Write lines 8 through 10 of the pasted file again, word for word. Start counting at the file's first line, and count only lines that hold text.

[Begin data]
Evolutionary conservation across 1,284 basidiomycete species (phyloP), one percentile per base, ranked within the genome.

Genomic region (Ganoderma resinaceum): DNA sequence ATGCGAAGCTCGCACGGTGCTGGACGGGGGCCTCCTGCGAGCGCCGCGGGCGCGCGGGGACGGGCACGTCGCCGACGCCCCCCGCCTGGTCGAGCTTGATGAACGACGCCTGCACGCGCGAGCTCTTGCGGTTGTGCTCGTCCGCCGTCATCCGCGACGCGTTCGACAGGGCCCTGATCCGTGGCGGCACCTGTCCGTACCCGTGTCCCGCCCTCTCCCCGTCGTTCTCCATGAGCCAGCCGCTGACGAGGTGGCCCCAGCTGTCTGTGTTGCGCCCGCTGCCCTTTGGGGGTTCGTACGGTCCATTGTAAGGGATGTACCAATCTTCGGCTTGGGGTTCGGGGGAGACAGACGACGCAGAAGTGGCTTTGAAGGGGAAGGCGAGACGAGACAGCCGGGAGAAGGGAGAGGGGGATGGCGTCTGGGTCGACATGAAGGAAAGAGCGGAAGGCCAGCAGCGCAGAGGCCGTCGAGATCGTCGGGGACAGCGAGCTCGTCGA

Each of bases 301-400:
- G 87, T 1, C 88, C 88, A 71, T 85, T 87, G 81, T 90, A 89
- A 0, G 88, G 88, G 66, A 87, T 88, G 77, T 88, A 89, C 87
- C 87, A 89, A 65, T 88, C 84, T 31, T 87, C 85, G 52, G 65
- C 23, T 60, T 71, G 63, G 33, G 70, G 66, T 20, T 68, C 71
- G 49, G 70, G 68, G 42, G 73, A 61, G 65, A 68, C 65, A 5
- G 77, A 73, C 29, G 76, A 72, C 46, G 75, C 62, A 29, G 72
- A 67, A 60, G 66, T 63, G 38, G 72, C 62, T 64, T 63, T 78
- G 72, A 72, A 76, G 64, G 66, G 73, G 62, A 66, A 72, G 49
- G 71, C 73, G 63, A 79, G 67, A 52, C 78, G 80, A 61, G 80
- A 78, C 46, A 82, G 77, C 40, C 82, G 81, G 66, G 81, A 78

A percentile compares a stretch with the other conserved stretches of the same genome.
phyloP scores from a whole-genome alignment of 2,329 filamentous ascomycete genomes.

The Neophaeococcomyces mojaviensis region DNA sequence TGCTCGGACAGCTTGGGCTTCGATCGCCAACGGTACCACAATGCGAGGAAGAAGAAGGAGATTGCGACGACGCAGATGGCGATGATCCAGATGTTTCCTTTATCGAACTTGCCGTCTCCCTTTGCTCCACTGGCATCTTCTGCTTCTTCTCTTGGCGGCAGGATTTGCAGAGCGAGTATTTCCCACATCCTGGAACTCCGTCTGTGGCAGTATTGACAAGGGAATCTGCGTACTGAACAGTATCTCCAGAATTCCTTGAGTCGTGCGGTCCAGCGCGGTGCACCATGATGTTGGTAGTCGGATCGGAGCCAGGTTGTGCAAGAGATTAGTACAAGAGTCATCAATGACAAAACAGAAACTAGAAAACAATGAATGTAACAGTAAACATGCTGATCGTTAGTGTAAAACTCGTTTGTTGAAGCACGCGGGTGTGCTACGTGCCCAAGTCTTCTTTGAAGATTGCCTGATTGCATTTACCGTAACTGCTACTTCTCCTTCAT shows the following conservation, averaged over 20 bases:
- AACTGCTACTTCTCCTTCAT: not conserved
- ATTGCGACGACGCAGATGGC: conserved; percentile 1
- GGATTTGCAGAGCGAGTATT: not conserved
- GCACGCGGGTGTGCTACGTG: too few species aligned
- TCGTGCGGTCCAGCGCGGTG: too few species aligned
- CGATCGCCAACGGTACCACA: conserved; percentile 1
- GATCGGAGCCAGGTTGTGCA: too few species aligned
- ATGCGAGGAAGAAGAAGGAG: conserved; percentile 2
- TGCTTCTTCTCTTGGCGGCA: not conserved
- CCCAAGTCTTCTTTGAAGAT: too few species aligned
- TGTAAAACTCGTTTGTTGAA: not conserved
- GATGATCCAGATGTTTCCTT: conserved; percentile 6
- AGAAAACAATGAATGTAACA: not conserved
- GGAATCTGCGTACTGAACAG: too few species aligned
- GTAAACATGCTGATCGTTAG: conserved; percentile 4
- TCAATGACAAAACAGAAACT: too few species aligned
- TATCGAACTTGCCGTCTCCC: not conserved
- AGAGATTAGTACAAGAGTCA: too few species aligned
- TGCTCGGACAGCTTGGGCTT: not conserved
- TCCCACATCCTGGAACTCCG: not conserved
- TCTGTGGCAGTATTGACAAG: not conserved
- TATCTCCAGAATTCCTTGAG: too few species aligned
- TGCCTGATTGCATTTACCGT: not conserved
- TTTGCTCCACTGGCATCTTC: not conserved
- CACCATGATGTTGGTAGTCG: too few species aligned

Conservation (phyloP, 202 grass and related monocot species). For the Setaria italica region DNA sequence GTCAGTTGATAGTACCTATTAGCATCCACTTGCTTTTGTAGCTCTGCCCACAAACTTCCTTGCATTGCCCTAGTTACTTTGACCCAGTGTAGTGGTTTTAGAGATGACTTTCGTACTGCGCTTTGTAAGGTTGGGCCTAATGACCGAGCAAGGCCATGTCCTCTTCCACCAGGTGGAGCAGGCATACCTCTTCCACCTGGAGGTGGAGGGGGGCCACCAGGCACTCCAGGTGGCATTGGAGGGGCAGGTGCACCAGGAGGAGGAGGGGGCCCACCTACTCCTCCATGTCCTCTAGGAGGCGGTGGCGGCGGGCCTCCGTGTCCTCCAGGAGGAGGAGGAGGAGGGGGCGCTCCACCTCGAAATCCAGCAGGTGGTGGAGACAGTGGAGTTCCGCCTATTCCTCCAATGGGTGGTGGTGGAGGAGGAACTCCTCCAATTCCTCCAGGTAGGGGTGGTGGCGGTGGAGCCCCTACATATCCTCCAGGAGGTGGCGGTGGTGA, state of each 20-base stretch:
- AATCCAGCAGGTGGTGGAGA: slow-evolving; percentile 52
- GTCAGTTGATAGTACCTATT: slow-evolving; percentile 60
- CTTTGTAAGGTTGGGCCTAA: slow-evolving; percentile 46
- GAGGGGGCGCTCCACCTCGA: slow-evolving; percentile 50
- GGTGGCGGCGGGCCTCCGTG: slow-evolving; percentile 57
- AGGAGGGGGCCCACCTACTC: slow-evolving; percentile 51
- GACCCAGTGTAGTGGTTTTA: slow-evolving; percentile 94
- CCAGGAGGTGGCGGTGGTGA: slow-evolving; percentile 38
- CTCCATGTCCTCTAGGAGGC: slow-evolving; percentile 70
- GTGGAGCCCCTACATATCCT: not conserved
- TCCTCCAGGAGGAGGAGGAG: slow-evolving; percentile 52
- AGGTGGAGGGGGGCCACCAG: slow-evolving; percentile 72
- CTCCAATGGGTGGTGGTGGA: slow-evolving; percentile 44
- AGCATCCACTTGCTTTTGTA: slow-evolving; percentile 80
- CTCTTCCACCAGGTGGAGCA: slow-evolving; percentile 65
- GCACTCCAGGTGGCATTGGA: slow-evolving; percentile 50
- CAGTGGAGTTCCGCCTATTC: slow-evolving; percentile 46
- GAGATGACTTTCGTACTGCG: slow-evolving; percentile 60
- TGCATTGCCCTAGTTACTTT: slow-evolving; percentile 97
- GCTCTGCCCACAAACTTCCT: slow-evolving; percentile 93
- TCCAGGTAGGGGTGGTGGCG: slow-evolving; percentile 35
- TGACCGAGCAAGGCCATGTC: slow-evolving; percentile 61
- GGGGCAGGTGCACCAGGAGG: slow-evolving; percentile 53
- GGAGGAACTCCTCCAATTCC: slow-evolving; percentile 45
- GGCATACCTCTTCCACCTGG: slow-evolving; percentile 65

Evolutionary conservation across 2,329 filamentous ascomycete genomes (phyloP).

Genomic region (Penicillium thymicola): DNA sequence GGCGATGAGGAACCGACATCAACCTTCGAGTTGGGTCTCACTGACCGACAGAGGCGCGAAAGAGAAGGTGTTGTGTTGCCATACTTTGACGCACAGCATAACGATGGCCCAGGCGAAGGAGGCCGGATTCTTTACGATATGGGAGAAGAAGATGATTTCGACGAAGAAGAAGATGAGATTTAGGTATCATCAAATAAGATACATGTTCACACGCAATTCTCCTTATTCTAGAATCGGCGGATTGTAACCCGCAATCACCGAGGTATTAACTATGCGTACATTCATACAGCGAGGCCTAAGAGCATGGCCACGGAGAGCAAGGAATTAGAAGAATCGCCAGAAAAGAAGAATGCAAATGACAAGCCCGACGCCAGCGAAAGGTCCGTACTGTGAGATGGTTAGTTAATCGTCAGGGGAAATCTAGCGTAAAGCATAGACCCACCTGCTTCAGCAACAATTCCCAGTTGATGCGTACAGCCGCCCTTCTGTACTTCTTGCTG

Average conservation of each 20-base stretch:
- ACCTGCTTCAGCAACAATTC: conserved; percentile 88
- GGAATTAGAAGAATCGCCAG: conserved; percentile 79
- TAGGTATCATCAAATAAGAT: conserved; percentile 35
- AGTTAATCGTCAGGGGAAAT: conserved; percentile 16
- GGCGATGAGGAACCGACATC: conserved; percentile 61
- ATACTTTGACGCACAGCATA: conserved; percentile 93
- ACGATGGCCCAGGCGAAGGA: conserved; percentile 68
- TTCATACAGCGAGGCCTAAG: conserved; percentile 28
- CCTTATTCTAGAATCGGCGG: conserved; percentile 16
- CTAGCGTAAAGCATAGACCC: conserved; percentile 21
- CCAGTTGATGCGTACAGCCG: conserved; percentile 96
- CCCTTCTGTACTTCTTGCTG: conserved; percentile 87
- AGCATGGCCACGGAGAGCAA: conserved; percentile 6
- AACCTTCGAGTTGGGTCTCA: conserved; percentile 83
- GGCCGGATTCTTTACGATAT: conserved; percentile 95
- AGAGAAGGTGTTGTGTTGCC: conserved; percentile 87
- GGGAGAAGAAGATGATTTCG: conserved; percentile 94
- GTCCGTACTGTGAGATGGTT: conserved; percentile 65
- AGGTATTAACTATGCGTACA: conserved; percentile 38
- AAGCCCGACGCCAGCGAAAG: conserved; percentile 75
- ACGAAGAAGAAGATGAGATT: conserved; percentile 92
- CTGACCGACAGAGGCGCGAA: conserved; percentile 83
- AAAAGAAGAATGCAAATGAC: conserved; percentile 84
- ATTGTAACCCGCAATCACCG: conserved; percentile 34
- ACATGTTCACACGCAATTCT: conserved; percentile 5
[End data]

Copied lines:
- G 49, G 70, G 68, G 42, G 73, A 61, G 65, A 68, C 65, A 5
- G 77, A 73, C 29, G 76, A 72, C 46, G 75, C 62, A 29, G 72
- A 67, A 60, G 66, T 63, G 38, G 72, C 62, T 64, T 63, T 78